(WRCB) -- It has been a deadly year for drivers in Tennessee, with far more traffic fatalities compared to this time last year.
Do not be surprised if you see more blue lights out on the roads for the rest of the year.
Friday marked the start of a five day enforcement campaign by the Tennessee Highway Patrol and other agencies, leading up to New Year's Day.
Officers just want drivers to buckle up, slow down and not drink and drive.
At last check, there have been more than 1,000 deaths on Tennessee roadways in 2012.
"While we can contribute this increase to a number of things, the bottom line is, it must stop," says Collegedale Police Chief Brian Hickman.
Through the first of the year, law enforcement will be out in full force, with sobriety and driver's license check points.
"We hope that 2013 will be even better than 2012. We hope that it will be better than 2011, when we had a record setting year," says Kendell Poole, with the Governor's Office of Highway Safety.
The Governor's Office of Highway Safety says while this year's numbers are high, there is still a positive trend with safety on the roads. It says in the last seven years there has been a 30 percent reduction in roadway fatalities, .and last year's 937 deaths marked a 50 year low.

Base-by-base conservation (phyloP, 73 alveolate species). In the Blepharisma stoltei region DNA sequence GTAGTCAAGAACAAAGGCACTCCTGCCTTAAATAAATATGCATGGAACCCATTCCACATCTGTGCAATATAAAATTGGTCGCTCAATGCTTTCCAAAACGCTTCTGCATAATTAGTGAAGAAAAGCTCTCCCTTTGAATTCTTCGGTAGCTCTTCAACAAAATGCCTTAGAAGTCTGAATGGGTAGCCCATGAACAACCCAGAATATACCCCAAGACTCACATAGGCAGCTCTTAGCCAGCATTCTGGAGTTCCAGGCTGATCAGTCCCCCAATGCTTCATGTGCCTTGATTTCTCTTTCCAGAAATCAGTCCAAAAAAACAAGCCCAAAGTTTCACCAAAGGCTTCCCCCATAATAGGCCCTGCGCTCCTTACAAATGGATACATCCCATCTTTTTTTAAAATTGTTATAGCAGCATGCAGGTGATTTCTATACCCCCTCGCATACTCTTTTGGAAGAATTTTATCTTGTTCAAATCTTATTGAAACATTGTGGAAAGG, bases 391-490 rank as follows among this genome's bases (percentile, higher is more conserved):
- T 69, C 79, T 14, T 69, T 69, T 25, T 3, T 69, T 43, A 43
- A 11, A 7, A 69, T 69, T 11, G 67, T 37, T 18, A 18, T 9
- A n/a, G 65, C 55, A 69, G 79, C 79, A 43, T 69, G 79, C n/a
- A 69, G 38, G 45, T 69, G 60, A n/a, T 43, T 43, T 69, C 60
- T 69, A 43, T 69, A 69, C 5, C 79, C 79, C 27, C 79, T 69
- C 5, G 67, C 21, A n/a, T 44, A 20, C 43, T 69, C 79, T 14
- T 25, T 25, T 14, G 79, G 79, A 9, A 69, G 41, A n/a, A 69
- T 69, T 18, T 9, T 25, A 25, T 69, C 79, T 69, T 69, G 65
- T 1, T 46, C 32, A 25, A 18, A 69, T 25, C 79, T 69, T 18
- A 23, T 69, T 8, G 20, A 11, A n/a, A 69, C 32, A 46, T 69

Even so, people continue to make poor choices while behind the wheel.
"Driving impaired, texting while driving, speeding are all deadly actions," says Chief Hickman.
"That day he hit a tree doing 32 miles per hour. Talon literally broke everything in his face," says Lori Humphreys.
Humphreys also wants to encourage all drivers to buckle up.
Her son, Talon Harris, was not wearing his seat belt when he crashed his truck back in March.
"Talon's had to learn how to walk, talk, eat, drink. And we're still retraining the brain. He has to learn everything over," says Humphreys.
He has a simple message before you hit the road.
"Always buckle up, no matter what. It will save your life," says Harris.
It will also be a chance for law enforcement to crackdown on enforcing the 'No Refusal' Law,' put into effect earlier this year.
The law allows law enforcement to seek search warrants for a blood sample if a person arrested for driving under the influence refuses to consent to one.